"World will face oil crunch in five years."That's not exactly the kind of headline you want to read when crude oil is already at $73 a barrel. When things are this bad -- crude prices are up 12% in the past two months as of July 12 -- you don't want to hear that they're going to get worse. Yet that's exactly what consumers -- and investors -- should expect, the International Energy Agency said in its latest Medium-Term Oil Market Report, issued July 9. The market for oil will get even tighter over the next five years. (And in case you're looking for a way out, natural-gas markets may be even tighter still.) As much as I'd like to believe that the agency has made a mistake, the logic behind its pessimistic assessment of supply and demand is impeccable. In the best case, the International Energy Agency calculates, supply will grow at 1% annually. Even that might be optimistic, though, because global oil production grew by just 0.4% in 2006. That creates just a teeny-weeny problem, because the agency projects that demand will grow by 2.2% a year over the next five years.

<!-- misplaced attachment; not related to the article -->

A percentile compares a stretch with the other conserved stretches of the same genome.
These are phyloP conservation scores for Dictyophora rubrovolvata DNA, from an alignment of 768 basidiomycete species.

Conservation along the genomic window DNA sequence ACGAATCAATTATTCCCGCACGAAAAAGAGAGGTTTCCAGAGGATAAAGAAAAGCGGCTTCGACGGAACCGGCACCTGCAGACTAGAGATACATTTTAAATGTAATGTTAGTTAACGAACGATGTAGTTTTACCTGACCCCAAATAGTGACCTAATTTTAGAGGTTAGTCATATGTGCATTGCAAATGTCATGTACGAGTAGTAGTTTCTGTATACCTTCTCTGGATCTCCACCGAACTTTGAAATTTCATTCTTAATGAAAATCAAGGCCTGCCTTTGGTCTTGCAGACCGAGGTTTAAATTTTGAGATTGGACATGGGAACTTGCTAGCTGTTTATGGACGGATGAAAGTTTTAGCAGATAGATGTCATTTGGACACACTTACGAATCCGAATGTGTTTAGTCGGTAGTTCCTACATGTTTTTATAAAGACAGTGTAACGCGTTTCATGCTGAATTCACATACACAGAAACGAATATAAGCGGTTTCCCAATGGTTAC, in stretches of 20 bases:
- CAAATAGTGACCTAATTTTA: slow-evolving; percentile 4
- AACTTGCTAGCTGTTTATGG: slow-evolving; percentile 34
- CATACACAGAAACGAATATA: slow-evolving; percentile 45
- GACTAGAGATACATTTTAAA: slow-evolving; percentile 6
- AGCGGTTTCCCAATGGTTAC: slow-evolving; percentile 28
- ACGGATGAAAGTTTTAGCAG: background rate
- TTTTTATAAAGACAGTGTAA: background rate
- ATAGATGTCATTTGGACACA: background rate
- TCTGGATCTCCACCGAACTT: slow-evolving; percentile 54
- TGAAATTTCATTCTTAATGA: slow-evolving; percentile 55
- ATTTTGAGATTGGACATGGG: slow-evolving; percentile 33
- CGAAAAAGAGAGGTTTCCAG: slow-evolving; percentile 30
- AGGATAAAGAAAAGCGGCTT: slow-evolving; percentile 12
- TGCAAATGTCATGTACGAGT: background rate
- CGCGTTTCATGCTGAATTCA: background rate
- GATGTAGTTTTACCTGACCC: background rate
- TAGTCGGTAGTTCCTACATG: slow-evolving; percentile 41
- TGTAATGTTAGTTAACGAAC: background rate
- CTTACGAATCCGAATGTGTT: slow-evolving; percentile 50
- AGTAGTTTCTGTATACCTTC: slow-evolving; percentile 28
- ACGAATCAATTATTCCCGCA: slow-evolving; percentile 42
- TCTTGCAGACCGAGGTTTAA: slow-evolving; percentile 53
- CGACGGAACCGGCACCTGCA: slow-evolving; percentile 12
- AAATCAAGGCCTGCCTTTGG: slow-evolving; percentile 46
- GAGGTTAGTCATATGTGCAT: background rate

Squeezed From Both EndsLet me explain what is leading to the squeeze that will be so painful over the next five years, and then I'll give you my pick for the oil stock that's best positioned for this scenario.
- Not everyone is convinced that high prices are here to stay, so changing behavior radically doesn't seem worth it.
- A lot of consumption is built into the infrastructure of how we live: If you've got to drive to work, you've got to drive to work.
- Reducing consumption can require a long lead time. The next car purchased will be more fuel-efficient, for example, but that could be years away.
- Some consumption is subsidized, so higher prices haven't yet fully hit the market in places such as Iran, Venezuela, Indonesia and China.
- And the U.S., which accounts for 25% of global oil consumption, still doesn't have a national program to reduce demand for oil. The sad fact is that we now use 15% more oil than in 2000.